Influencer Management Agreements: Term: How long do they last?

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Influencer Management Agreements: Term: How long do they last?

Mar 08, 2023

Our third minisode of the seventh season of “The Creative Influencer” podcast is available today. This is the second part of our special series about Influencer Management Agreements. In this minisode, Jon starts our deep dive into the nuts and bolts with one of the most important provisions: the term. Although simple on its face, there are several factors to consider when setting the length of a Management Agreement.


A transcript of the episode follows:

This is the third minisode of the seventh season of The Creative Influencer podcast.  Today we start our deep dive into the nuts and bolts of influencer management agreements with one of the most important provisions being the term.

“Term” is legal speak for the length of the agreement. The term establishes the start date and end date of the management agreement. In other words, it establishes how long the parties are committed to working with each other.

This may seem like an extremely basic subject not worthy of a minisode but let me explain why it deserves attention.

First, there isn’t a governing body that establishes a recommended term for influencer management agreements. There aren’t Federal regulations or California statutes that govern influencer manager agreements. While management agreements are not generally thought of as service agreements, “A contract to render personal service … may not be enforced against the employee beyond seven years from the commence of service,” according to California Labor Code section 2855. This is one of the reasons why you never see a management agreement with a seven-year term.

Second, there are competing interests in the length for managers and influencers.

Many managers try to bind an influencer to their agreement for as long as possible. They argue that a longer term protects them for all the work they will put into the influencer’s career in the future. That is true but it is a one sided view of things.

The reality is that most managers won’t work with influencers with less than 1 million followers. It is rare for a manager to guide a micro-influencer’s career and help her grow from 10,000 followers to one million followers.  In other words, the influencer has already done a substantial amount of work to grow her career before a manager wants to work with them.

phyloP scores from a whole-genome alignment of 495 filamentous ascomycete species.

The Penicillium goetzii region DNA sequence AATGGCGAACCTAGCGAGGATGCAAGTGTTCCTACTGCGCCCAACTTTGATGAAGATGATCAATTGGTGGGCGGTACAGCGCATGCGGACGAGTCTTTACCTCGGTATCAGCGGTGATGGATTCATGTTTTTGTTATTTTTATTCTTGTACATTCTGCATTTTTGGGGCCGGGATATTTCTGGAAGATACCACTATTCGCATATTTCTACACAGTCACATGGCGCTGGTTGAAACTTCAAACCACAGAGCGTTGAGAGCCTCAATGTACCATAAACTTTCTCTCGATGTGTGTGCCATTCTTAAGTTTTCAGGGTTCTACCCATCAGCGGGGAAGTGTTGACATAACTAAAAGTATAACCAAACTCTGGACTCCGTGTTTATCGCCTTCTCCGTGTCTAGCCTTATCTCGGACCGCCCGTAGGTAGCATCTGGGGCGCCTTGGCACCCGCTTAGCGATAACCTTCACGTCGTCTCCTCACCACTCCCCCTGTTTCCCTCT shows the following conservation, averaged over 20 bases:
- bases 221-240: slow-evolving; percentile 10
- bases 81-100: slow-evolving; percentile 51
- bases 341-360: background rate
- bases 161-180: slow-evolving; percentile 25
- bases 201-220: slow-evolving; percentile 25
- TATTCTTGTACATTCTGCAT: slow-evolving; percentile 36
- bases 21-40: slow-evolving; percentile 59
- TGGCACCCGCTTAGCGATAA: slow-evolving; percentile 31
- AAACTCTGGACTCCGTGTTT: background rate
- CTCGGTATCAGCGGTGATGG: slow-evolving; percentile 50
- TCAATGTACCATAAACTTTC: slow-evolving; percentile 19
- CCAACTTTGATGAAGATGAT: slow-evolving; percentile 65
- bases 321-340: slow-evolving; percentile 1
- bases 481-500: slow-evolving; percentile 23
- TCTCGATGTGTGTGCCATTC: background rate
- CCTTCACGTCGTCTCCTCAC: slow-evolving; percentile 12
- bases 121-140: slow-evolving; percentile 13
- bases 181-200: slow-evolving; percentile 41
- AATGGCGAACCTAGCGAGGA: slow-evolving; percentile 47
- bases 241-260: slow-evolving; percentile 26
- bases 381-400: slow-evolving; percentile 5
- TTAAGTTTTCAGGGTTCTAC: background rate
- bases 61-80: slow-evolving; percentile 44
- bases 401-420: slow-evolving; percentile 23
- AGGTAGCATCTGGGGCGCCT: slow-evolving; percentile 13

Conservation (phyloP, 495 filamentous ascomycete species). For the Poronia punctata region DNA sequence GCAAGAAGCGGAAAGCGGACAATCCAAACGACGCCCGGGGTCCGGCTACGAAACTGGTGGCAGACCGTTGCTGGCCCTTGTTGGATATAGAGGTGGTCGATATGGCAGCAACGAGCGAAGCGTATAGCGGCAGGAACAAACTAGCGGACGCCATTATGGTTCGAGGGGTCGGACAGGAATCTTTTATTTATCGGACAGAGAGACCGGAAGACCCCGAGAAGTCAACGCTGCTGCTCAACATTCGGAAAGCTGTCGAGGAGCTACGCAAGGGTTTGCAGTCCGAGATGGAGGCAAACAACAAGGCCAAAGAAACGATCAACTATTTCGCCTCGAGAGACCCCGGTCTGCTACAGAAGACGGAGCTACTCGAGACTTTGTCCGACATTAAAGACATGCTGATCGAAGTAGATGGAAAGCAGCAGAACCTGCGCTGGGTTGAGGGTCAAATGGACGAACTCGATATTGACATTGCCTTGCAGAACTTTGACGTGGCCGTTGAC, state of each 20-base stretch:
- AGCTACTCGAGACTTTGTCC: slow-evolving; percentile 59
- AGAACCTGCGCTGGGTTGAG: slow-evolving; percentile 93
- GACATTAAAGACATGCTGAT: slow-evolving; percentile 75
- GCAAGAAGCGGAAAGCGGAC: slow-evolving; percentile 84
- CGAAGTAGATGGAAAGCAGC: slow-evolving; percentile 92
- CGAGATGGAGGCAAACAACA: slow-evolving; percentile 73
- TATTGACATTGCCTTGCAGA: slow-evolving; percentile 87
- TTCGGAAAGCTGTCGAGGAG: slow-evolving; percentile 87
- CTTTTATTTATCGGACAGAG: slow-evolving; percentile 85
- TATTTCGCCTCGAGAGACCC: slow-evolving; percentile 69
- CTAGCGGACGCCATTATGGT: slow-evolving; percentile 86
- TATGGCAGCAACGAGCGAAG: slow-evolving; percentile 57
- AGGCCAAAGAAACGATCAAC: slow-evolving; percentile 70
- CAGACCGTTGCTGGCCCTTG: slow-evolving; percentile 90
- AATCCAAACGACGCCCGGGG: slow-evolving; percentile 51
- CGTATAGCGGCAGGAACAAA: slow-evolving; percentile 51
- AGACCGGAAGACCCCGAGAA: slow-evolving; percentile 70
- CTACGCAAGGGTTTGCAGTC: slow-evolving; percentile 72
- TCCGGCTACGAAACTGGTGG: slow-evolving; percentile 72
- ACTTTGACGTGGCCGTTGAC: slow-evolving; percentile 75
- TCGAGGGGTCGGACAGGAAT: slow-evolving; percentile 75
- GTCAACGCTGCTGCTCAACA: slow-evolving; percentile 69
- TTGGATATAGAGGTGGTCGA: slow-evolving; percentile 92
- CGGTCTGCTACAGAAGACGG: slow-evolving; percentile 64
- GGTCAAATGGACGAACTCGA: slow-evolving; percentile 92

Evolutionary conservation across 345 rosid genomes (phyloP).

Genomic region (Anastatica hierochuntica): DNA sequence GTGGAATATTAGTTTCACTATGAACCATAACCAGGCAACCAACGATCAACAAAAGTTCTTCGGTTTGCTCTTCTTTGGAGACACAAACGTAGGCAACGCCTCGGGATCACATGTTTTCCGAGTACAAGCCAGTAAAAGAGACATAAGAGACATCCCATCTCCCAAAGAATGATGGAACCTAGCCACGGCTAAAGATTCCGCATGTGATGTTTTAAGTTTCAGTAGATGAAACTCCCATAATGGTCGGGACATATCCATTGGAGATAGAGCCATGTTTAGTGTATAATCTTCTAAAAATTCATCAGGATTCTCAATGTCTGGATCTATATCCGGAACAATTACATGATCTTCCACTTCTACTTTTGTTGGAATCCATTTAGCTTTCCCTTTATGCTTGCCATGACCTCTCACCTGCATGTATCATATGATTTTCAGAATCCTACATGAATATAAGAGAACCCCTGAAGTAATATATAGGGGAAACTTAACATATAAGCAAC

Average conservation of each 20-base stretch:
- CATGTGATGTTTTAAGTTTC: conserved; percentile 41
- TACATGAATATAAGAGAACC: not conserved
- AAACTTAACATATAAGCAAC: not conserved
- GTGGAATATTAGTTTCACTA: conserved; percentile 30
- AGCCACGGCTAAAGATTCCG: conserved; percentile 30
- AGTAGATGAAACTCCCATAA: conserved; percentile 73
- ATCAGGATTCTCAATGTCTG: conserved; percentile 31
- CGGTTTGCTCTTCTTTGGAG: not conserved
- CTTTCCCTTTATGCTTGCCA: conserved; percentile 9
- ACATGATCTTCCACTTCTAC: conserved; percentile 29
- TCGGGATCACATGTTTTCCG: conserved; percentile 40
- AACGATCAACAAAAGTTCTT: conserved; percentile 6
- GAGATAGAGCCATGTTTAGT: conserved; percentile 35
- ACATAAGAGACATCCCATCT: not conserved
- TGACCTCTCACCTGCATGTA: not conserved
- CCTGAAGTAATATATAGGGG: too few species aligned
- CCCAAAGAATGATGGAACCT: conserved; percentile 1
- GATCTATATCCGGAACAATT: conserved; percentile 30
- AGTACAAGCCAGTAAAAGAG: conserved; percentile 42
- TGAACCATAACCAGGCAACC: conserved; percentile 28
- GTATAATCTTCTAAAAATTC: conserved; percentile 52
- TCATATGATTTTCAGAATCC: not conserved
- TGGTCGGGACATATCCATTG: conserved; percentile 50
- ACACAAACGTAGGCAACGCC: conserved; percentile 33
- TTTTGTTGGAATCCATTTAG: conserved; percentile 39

Creators typically want to sign an agreement for the shortest period possible. This lets them leave the relationship as soon as possible if it isn’t working out.

Keeping in mind these conflicting objectives, the term of the agreement is established by negotiation between the parties. An initial term is generally one to three years and sometimes as long as five years.

That’s quite a commitment. Especially when it is with someone the influencer hasn’t worked with before and doesn’t really know. The solution – a trial period. Influencers should insist on a trial period of at least three months or even better, six months.

A trial period gives a little bit of breathing room to the long-term enforceability of a management agreement. Think of a trial period as an extended test drive. The relationship between an influencer and a manager must be built on trust and trust is not built over night. Are any deals generated during the period? Does he return your phone calls? Do you feel comfortable when you talk to him? Do you have any reservations that you may not be a fit. This rarely gets better over time if there is a problem during the trial period.

So, after the trial period, the parties have agreed to work together. The creator is locked in for the term absent grounds for termination -- which we’ll talk about termination in minisode six.

If things are working, there is no reason for the influencer to leave. Time will fly by.

One additional detail to consider is whether there is an automatic renewal of the agreement. If there is automatic renewal, an influencer must give notice to the manager that they want to end the relationship. If notice isn’t given, the agreement will renew automatically. The length of the renewal periods should be given as much thought as the original term. Will it renew for another year, 2 years or 3 years?

If the management agreement doesn’t automatically renew, the influencer is back at where she started and has an opportunity to negotiate more favorable terms.

There you have it – the term.

In our next minisode we’ll talk about the scope of the manager’s representation of the influencer. What does a manager do and what are they contractually obligated to do?

The Creative Influencer is a weekly podcast where we discuss all things creative with an emphasis on Influencers. It is hosted by Jon Pfeiffer, an entertainment attorney in Santa Monica, California. Jon interviews influencers, creatives and the professionals who work with them.

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